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Each season has its own pitfalls and hazards, and autumn is no exception. The most frequent of the autumn hazards are typically related to the ingestion of toxins, both natural toxins and man-made. The reaction to these toxins can vary depending on the type of toxin ingested and the amount that was absorbed.
The dropping temperatures in autumn also trigger many wild animals to start preparing for hibernation, making them restless and irritable and while encounters with large or venomous animals such as bears and snakes have obvious dangers, interactions with smaller hibernating animals such as rodents may trigger infections. Even bees and wasps may be more aggressive this time of year, leading to more stings.
The autumn months have their share of seasonal hazards, ranging from toxins to cold weather. Preventing the majority of the dangers of autumn can be achieved with a little extra vigilance.
Ingested toxins can be common in the autumn, and it is important to be able to recognize the signs of poisoning. Signs that your pet ingested a toxin could include any of the following:
Exposure to cold - Although the temperatures in fall are not typically as low as they are in the middle of winter, they can still get quite chilly in the autumn months; dogs with thin or very short coats or sensitive feet should be properly outfitted with coats or booties
Ingested toxins - There are several toxins that are found more frequently in the autumn months; fall is a prime time for both non-toxic and poisonous mushrooms to grow, and toxic chemicals such antifreeze and rodenticides tend to be employed more often as the temperature starts to drop (dogs may also be more likely to be exposed to candy containing chocolate or xylitol during the fall holiday of Halloween)
Freedom to roam - Pets that are allowed to wander off leash or out of sight are more likely to run across wild animals or eat something toxic like rodenticides, poisonous leaves, or mushrooms, or drink from water puddles contaminated with antifreeze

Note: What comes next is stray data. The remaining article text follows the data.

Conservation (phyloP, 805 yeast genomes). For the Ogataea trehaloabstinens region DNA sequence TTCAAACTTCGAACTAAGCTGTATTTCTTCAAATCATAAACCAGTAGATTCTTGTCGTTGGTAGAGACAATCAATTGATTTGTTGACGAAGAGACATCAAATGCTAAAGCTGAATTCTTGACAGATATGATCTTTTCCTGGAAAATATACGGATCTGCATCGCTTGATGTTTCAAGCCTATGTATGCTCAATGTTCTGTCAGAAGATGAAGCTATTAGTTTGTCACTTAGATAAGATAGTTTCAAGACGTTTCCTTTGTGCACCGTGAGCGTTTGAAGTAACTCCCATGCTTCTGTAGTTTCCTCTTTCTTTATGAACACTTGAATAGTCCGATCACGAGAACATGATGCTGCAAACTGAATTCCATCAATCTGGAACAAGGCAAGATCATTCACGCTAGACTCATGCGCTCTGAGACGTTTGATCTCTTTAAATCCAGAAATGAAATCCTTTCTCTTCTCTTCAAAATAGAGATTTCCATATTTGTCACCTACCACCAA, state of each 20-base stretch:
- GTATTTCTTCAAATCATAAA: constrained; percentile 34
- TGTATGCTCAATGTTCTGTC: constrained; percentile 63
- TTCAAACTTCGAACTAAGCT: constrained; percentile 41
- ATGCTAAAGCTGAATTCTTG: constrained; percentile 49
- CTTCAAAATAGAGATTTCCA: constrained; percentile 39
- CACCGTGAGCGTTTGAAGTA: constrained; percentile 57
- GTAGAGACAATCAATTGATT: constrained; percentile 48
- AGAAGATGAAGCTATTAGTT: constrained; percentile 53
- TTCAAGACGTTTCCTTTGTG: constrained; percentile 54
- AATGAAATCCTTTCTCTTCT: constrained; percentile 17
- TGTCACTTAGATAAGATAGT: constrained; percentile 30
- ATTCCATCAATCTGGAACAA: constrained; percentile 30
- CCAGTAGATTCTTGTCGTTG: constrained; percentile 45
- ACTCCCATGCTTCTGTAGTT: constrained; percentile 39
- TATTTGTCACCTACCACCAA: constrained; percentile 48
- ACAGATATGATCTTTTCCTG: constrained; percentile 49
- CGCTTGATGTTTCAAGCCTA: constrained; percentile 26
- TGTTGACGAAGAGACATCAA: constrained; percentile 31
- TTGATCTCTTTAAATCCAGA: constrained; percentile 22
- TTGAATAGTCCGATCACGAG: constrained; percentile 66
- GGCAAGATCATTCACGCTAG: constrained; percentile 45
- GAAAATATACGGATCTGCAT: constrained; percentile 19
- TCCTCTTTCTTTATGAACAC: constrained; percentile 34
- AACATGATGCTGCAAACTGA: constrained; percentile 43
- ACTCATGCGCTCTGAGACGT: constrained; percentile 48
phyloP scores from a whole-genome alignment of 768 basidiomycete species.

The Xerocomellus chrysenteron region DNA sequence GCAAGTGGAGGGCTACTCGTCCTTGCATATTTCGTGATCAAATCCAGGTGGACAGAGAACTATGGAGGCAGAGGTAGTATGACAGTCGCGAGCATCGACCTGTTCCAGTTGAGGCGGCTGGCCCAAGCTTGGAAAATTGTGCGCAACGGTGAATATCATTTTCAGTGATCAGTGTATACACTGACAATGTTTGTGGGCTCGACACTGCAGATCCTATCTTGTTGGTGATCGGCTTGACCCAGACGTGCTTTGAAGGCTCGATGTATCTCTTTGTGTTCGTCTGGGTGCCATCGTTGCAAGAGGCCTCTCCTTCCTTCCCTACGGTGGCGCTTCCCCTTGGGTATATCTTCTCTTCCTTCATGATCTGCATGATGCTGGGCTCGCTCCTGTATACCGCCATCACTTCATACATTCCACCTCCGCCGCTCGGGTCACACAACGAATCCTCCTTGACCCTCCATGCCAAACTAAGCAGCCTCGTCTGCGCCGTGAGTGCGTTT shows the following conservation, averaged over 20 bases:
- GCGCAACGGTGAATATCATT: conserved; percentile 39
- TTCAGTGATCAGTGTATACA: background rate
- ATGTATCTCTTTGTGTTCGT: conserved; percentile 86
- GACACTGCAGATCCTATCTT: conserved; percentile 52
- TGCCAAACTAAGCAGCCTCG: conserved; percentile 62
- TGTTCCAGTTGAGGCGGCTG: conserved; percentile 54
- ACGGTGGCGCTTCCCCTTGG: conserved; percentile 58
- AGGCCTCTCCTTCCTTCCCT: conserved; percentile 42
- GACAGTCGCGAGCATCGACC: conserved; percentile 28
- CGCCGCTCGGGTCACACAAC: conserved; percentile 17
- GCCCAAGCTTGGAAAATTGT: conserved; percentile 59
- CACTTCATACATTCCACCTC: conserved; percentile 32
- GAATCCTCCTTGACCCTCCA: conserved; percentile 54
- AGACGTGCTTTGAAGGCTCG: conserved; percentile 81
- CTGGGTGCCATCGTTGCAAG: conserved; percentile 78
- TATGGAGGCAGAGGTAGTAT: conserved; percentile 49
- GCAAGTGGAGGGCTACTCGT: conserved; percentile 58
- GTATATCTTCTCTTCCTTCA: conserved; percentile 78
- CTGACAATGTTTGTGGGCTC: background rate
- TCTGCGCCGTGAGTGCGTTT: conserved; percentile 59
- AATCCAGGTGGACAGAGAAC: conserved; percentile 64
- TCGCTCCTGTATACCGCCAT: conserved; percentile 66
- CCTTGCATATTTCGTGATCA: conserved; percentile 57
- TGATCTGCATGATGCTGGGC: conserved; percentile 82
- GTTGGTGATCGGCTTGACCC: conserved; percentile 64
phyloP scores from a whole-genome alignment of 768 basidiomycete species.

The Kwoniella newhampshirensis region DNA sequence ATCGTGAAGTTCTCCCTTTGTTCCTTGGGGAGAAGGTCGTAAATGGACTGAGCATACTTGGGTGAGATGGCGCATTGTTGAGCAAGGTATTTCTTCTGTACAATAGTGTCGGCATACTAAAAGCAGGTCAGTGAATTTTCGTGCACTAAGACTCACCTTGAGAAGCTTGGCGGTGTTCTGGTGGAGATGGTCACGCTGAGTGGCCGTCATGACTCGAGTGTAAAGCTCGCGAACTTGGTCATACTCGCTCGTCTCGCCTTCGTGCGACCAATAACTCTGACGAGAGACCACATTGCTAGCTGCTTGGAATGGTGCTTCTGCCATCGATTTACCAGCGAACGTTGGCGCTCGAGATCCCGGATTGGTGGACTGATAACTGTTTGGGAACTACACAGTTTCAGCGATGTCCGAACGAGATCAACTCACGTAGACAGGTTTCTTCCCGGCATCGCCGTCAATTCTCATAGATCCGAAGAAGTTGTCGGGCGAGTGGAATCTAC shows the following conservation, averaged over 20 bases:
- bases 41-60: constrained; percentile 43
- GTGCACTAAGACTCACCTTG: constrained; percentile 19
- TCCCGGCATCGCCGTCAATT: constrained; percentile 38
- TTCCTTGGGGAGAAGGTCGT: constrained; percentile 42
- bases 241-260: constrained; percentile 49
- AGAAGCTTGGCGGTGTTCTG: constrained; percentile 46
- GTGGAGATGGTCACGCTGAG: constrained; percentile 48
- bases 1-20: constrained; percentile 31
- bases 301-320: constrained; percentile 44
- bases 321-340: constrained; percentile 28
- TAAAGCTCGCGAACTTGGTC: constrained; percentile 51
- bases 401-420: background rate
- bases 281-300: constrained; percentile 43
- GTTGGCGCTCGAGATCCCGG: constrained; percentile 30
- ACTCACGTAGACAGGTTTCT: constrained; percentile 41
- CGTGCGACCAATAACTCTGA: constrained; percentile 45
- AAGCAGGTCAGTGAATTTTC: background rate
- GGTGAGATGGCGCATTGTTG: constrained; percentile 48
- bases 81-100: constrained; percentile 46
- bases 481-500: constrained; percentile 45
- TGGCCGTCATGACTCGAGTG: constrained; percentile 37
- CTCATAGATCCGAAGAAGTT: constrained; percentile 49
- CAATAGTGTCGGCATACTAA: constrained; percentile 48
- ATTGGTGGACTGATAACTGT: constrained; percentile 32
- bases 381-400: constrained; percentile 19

Temperature extremes - For dogs that are susceptible to the cold, protection from the elements will help prevent chills and joint pain; dogs can also run into problems being curious about lit fireplaces and working heaters
The examination and testing methods utilized to diagnose the patient will be dependent on the type of hazard that was experienced and the symptoms that are exhibited by the animal. Most visits will start with a thorough physical examination, which will typically include standard diagnostic tests, such as a complete blood count, urinalysis, and a biochemical profile.
During the physical examination, your dog’s doctor will check to see if there are any wounds present and information about the animal’s breathing and heart rates may be very revealing. The diagnostic tests will rule out any infections, evaluate the health of the patient’s liver and kidneys, and may uncover any toxins in the bloodstream, and the examining veterinarian may also choose to evaluate the dog’s blood gasses. If there are any suspicions that the internal organs are involved at all, imaging techniques like x-ray technology and ultrasound imaging may be utilized to better visualize the abdomen and chest area.
The treatment for the dangers that are more likely occur during the autumn months will differ somewhat, depending on the type of hazard they have encountered. Many of these dangers will require veterinary care to correct, and dogs that are in distress when they are brought into the clinic will have supportive treatments administered, which could include the administration of intravenous fluids, both to prevent dehydration and to allow the veterinarian to correct any imbalances that are found, and possibly supplemental oxygen if the patient is having trouble breathing. Treatments will vary from there depending on the circumstances and symptoms. Burns and external wounds from bites or scratches from wild animals will be cleaned and treated, and dogs that have been bitten by a wild animal will also be tested for infections and given any appropriate medications to fight whichever infections or venoms are found in the system.
Dogs that have recently ingested a toxic substance may need to have vomiting induced, or a gastric irrigation completed to expel as much tainted material as possible if they are not vomiting up the substance on their own and activated charcoal will be administered to soak up as much toxic material from the stomach as possible.
The prognosis for dogs that have encountered the dangers of fall will again depend on the danger encountered. Certain toxins and venoms that are more frequently found this time of year will cause only mild gastric upset and can be recovered from quickly, while others are fatal even with aggressive treatment. Most of these situations can be avoided by being vigilant about your canines surroundings.
It is also worth remembering that your animal’s diet may need to be adjusted when seasons change. Canines that spend a great deal of time outdoors may need to have their caloric intake increased to compensate for the dropping temperatures, while dogs that are susceptible to the cold may be kept inside more and get less exercise during these months, leading to a decreased need for calories.
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